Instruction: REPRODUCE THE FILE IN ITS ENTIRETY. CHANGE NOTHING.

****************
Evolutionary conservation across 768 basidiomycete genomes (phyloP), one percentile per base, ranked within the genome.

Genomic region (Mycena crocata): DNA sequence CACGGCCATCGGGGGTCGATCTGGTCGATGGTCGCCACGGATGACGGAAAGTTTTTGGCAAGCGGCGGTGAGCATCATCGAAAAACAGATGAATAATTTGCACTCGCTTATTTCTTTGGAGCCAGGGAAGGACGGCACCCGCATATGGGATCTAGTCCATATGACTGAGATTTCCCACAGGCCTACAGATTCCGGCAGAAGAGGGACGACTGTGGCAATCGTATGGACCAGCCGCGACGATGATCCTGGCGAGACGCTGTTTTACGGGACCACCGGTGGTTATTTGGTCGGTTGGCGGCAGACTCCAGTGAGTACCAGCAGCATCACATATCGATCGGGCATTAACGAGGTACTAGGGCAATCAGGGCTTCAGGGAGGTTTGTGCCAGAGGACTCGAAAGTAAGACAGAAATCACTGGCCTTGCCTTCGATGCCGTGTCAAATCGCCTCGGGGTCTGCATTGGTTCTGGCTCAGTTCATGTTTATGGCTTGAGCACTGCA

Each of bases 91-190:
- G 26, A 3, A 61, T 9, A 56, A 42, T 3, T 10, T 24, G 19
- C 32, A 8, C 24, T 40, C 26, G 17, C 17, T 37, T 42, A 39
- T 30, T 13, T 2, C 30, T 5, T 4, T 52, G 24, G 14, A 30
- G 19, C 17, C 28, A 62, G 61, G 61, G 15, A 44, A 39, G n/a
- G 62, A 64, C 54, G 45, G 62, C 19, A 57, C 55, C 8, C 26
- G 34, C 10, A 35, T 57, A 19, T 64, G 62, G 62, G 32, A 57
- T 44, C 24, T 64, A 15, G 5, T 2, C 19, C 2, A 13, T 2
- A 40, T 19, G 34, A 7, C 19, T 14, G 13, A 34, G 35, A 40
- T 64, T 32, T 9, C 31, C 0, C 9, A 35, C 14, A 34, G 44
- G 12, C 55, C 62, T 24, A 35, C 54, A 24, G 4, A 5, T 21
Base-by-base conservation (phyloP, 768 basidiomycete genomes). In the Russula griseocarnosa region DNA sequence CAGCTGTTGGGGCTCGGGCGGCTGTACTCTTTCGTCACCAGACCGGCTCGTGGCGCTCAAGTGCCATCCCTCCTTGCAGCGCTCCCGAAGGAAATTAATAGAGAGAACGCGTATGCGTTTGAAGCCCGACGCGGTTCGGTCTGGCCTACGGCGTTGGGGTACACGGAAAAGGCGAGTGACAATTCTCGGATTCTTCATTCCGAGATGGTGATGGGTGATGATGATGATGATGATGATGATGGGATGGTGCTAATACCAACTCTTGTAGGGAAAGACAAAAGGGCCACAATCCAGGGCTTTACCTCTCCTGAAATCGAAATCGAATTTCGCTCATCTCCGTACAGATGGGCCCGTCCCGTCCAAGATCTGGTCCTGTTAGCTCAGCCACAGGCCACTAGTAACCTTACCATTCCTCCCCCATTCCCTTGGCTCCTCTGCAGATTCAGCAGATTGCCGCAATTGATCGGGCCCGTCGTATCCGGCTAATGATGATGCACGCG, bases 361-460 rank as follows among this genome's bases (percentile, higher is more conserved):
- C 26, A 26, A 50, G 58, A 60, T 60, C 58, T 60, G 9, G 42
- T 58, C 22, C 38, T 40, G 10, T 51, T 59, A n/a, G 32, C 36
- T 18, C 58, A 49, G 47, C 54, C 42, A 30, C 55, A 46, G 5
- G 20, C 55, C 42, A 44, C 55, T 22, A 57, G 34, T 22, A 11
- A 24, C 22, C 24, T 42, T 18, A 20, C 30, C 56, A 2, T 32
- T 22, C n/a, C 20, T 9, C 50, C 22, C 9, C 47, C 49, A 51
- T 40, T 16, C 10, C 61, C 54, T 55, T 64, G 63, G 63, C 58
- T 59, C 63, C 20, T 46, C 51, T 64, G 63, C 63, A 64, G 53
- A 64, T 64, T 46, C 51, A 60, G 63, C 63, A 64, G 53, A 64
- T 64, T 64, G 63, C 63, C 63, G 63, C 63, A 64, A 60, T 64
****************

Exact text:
Evolutionary conservation across 768 basidiomycete genomes (phyloP), one percentile per base, ranked within the genome.

Genomic region (Mycena crocata): DNA sequence CACGGCCATCGGGGGTCGATCTGGTCGATGGTCGCCACGGATGACGGAAAGTTTTTGGCAAGCGGCGGTGAGCATCATCGAAAAACAGATGAATAATTTGCACTCGCTTATTTCTTTGGAGCCAGGGAAGGACGGCACCCGCATATGGGATCTAGTCCATATGACTGAGATTTCCCACAGGCCTACAGATTCCGGCAGAAGAGGGACGACTGTGGCAATCGTATGGACCAGCCGCGACGATGATCCTGGCGAGACGCTGTTTTACGGGACCACCGGTGGTTATTTGGTCGGTTGGCGGCAGACTCCAGTGAGTACCAGCAGCATCACATATCGATCGGGCATTAACGAGGTACTAGGGCAATCAGGGCTTCAGGGAGGTTTGTGCCAGAGGACTCGAAAGTAAGACAGAAATCACTGGCCTTGCCTTCGATGCCGTGTCAAATCGCCTCGGGGTCTGCATTGGTTCTGGCTCAGTTCATGTTTATGGCTTGAGCACTGCA

Each of bases 91-190:
- G 26, A 3, A 61, T 9, A 56, A 42, T 3, T 10, T 24, G 19
- C 32, A 8, C 24, T 40, C 26, G 17, C 17, T 37, T 42, A 39
- T 30, T 13, T 2, C 30, T 5, T 4, T 52, G 24, G 14, A 30
- G 19, C 17, C 28, A 62, G 61, G 61, G 15, A 44, A 39, G n/a
- G 62, A 64, C 54, G 45, G 62, C 19, A 57, C 55, C 8, C 26
- G 34, C 10, A 35, T 57, A 19, T 64, G 62, G 62, G 32, A 57
- T 44, C 24, T 64, A 15, G 5, T 2, C 19, C 2, A 13, T 2
- A 40, T 19, G 34, A 7, C 19, T 14, G 13, A 34, G 35, A 40
- T 64, T 32, T 9, C 31, C 0, C 9, A 35, C 14, A 34, G 44
- G 12, C 55, C 62, T 24, A 35, C 54, A 24, G 4, A 5, T 21
Base-by-base conservation (phyloP, 768 basidiomycete genomes). In the Russula griseocarnosa region DNA sequence CAGCTGTTGGGGCTCGGGCGGCTGTACTCTTTCGTCACCAGACCGGCTCGTGGCGCTCAAGTGCCATCCCTCCTTGCAGCGCTCCCGAAGGAAATTAATAGAGAGAACGCGTATGCGTTTGAAGCCCGACGCGGTTCGGTCTGGCCTACGGCGTTGGGGTACACGGAAAAGGCGAGTGACAATTCTCGGATTCTTCATTCCGAGATGGTGATGGGTGATGATGATGATGATGATGATGATGGGATGGTGCTAATACCAACTCTTGTAGGGAAAGACAAAAGGGCCACAATCCAGGGCTTTACCTCTCCTGAAATCGAAATCGAATTTCGCTCATCTCCGTACAGATGGGCCCGTCCCGTCCAAGATCTGGTCCTGTTAGCTCAGCCACAGGCCACTAGTAACCTTACCATTCCTCCCCCATTCCCTTGGCTCCTCTGCAGATTCAGCAGATTGCCGCAATTGATCGGGCCCGTCGTATCCGGCTAATGATGATGCACGCG, bases 361-460 rank as follows among this genome's bases (percentile, higher is more conserved):
- C 26, A 26, A 50, G 58, A 60, T 60, C 58, T 60, G 9, G 42
- T 58, C 22, C 38, T 40, G 10, T 51, T 59, A n/a, G 32, C 36
- T 18, C 58, A 49, G 47, C 54, C 42, A 30, C 55, A 46, G 5
- G 20, C 55, C 42, A 44, C 55, T 22, A 57, G 34, T 22, A 11
- A 24, C 22, C 24, T 42, T 18, A 20, C 30, C 56, A 2, T 32
- T 22, C n/a, C 20, T 9, C 50, C 22, C 9, C 47, C 49, A 51
- T 40, T 16, C 10, C 61, C 54, T 55, T 64, G 63, G 63, C 58
- T 59, C 63, C 20, T 46, C 51, T 64, G 63, C 63, A 64, G 53
- A 64, T 64, T 46, C 51, A 60, G 63, C 63, A 64, G 53, A 64
- T 64, T 64, G 63, C 63, C 63, G 63, C 63, A 64, A 60, T 64